Unless the prohibition of direct or indirect whistleblowing-related harassment and discrimination becomes a general principle in every company, with the right tone set at the top, employers will become susceptible to claims for damages and serious lawsuits, since ostracization of a whistleblower is a common and unfortunate reaction we see every day. It is especially this reaction that entitles the whistleblower, according to the upcoming Whistleblowing Act, to obtain full compensation for any damages suffered as a result of a whistleblowing report.
#3 Disciplinary investigations
The general rule in this regard is clear: any form of retaliation for a whistleblowing report is forbidden, especially retaliation consisting in a disciplinary investigation or employment penalty. It is also clear that the limitation of the employer’s disciplinary prerogative refers solely to the act of whistleblowing – however, what is or is not linked to a whistleblowing report is not as clear and will be determined by the courts of law when dealing with cases of potential retaliation disguised as a disciplinary measure imposed for a different instance of misconduct.
However, a reference point in this regard is provided by the whistleblowing bill: as per the express provisions of the current bill, any employee subject to a disciplinary investigation initiated within one year of the filing of a whistleblowing report will benefit from free legal assistance during that disciplinary investigation. In other words, it is presumed that disciplinary investigations initiated in the first year after a whistleblowing report might be still connected or linked to the whistleblowing report, regardless of the official or formal reason for the disciplinary investigation.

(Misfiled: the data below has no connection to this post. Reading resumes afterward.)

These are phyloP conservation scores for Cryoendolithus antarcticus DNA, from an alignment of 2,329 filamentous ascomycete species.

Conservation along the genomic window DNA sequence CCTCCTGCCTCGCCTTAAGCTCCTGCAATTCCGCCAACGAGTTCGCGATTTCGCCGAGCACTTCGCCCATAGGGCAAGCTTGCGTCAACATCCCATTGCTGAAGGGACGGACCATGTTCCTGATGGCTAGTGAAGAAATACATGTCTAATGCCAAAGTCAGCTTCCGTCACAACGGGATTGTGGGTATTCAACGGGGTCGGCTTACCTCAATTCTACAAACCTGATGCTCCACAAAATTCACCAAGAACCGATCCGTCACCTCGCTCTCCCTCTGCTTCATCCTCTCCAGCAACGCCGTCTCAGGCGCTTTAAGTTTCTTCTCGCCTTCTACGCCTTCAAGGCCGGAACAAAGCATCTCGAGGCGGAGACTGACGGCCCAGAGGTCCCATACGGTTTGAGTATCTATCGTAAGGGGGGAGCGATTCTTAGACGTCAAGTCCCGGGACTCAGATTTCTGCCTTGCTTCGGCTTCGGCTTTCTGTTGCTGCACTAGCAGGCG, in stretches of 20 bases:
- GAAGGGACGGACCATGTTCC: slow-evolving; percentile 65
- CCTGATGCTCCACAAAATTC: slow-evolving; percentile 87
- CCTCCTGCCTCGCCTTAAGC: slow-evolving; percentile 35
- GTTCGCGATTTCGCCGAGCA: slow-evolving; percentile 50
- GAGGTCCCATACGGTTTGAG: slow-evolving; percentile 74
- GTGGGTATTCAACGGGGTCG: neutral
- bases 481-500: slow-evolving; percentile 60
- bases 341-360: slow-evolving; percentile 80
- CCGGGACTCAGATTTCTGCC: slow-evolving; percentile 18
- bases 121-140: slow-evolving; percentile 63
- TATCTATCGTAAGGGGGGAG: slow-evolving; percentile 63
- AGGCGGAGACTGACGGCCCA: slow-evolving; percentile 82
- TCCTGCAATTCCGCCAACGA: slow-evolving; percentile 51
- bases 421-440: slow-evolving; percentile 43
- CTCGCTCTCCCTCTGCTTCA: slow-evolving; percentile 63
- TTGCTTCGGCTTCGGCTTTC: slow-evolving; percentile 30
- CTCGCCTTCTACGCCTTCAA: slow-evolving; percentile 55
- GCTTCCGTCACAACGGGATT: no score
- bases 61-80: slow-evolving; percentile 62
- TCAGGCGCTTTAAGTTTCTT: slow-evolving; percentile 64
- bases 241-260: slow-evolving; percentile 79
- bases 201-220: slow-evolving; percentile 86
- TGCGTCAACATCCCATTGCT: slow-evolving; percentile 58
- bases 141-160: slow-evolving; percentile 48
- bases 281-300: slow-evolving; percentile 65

The challenges above are just some of the aspects to consider from an HR perspective and we consider that many more will follow once the whistleblowing bill is passed. Employment relations and overall workplace regulations will be impacted by this game-changing law and employers will have to adjust longstanding guidelines to accommodate a new principle: fairness trumps loyalty, at least when it comes to potential breaches of the law. Internal matters in a company, protected to date by specific legal means and employer rights, will lose this protection in favor of a more transparent working environment.